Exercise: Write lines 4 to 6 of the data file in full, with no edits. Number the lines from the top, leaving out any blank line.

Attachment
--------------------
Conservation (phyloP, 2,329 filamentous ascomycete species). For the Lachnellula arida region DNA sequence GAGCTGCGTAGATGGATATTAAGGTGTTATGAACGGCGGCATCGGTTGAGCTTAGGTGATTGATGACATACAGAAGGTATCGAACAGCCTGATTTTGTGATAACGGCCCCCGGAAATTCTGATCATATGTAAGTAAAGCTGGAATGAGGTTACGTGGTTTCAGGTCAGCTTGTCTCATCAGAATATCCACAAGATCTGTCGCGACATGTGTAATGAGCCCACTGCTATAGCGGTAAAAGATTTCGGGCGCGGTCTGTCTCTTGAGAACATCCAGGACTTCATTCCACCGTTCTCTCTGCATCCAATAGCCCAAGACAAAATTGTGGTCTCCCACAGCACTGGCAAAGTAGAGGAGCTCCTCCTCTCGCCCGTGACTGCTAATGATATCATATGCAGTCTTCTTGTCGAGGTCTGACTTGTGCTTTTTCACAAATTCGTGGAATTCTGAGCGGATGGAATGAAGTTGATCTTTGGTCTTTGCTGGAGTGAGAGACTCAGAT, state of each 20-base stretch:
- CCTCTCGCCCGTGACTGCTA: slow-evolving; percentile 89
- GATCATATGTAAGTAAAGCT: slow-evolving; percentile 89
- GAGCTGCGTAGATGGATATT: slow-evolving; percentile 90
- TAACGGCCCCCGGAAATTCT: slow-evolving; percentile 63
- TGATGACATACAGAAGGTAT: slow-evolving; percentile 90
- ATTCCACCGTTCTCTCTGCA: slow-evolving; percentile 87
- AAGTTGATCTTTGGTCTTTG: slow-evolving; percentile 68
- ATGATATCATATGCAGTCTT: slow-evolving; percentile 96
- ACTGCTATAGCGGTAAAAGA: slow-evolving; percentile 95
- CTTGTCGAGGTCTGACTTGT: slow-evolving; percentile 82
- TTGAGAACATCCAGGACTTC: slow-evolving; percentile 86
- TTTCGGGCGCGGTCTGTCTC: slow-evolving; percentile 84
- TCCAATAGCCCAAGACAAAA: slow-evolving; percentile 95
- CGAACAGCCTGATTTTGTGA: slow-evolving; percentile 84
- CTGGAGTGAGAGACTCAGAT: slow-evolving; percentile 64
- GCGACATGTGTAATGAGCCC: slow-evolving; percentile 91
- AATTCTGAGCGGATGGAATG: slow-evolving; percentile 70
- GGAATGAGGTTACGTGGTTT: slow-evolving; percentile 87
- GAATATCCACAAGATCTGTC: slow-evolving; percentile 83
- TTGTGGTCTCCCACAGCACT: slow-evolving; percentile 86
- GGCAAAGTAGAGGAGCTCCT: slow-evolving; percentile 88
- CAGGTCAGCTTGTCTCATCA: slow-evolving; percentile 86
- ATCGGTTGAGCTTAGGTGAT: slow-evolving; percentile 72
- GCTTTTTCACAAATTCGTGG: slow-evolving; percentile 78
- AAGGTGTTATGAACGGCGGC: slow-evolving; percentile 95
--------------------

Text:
- GAGCTGCGTAGATGGATATT: slow-evolving; percentile 90
- TAACGGCCCCCGGAAATTCT: slow-evolving; percentile 63
- TGATGACATACAGAAGGTAT: slow-evolving; percentile 90